Tarpeia, a Roman maiden, the daughter of Spurius Tarpeius, who, according to the legendary history of the period, was governor of the citadel on the Capitoline hill when the Sabines invested Rome. Tarpeia saw and admired the bracelets of the Sabines, and offered to betray the citadel to them for " what they wore on their left arms." She opened the gate at night, and as they passed in they threw upon her their shields, which were worn on the left arm, and crushed her. She was buried on that part of the hill called the Tarpeian rock.
Tarragon (Lat. dracunculus; Span, tara-gona), an aromatic herb (artemisia dracunculus) belonging to the comyontai, and in the same genus with the common wormwood, but differing from this and most other species in having undivided leaves. It is a native of Siberia and the region of the Caspian sea, and is much cultivated in European, and sparingly in American gardens. It is a perennial, with stems 2 to 3 ft. high, and bears upon the upper branches small heads of inconspicuous flowers, which in cultivation are infertile; the long, narrow, and smooth leaves have an aromatic odor and a taste somewhat like that of anise. The French, who call it estragon, consider the leaves or young shoots essential to the proper dressing of some salads, and use it also to flavor vinegar, pickles, and mustard, and in other compounds. Tarragon vinegar is made by simply infusing the leaves in strong vinegar. The plant is perfectly hardy in this country.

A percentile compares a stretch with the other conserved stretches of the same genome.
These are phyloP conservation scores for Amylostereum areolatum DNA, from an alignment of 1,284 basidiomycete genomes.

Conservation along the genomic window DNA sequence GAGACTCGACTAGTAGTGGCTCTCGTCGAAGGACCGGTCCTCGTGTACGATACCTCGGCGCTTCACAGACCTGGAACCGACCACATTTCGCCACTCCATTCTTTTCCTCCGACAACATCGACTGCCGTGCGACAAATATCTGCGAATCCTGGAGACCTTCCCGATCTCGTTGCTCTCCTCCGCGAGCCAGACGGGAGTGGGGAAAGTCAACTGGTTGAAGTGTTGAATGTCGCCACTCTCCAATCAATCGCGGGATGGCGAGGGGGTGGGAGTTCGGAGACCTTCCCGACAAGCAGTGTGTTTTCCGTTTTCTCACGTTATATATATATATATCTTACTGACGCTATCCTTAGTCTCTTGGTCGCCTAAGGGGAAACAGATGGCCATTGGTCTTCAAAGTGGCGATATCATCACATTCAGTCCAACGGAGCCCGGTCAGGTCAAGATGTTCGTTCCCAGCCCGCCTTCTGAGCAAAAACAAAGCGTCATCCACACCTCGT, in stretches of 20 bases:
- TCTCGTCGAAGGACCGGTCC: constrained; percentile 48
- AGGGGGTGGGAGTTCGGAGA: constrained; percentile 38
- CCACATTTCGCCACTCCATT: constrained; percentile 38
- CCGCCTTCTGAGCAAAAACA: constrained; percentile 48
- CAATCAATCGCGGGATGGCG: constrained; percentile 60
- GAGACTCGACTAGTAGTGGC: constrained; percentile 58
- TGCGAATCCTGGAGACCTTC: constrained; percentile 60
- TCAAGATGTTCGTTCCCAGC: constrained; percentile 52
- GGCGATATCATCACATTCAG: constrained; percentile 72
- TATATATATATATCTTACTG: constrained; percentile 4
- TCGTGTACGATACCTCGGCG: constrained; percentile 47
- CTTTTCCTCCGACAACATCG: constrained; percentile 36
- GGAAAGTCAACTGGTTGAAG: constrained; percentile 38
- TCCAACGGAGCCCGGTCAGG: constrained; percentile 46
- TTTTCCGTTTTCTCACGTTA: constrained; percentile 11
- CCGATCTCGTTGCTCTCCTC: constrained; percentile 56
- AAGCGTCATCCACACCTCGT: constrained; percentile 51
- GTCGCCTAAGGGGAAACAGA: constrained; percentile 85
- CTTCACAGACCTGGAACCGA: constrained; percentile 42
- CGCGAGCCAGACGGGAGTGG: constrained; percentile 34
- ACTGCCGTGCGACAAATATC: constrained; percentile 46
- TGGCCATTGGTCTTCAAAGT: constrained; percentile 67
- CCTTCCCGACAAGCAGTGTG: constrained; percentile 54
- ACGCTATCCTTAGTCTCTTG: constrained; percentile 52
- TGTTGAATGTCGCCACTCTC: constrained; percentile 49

Tarrant, a N. W. county of Texas, intersected by the West fork of Trinity river; area, 900 sq. m.; pop. in 1870, 5,788, of whom 705 were colored. The surface is undulating, partly timbered and partly prairie, and the soil fertile. The chief productions in 1870 were 29,587 bushels of wheat, 203,595 of Indian corn, 72,635 of oats, 12,995 of sweet potatoes, 41,669 lbs. of butter, and 728 bales of cotton. There were 6,953 horses, 4,099 milch cows, 14,946 other cattle, 4,205 sheep, and 13,052 swine. Capital, Fort Worth.
Tarrytown, a village in the town of Green-burgh, Westchester co., New York, on the E. bank of the Hudson river where it widens into the Tappan Zee, and on the Hudson River railroad, 26 m. N. of New York city; pop. in 1875, 6,500. It is very picturesque, and contains a large number of elegant country seats. It is celebrated as the scene of the capture of Major Andre in 1780, and contains a monument commemorative of that event. South of the village is Sunnyside, the residence of Washington Irving, whose grave is in the Sleepy Hollow cemetery, near the old Dutch church. The village contains a silk factory, a boot and shoe factory, a steam pump factory, a tool factory, a sash and blind factory, a national bank, a savings bank, several public schools, two female seminaries, two boarding schools for boys, a weekly newspaper, and 11 churches.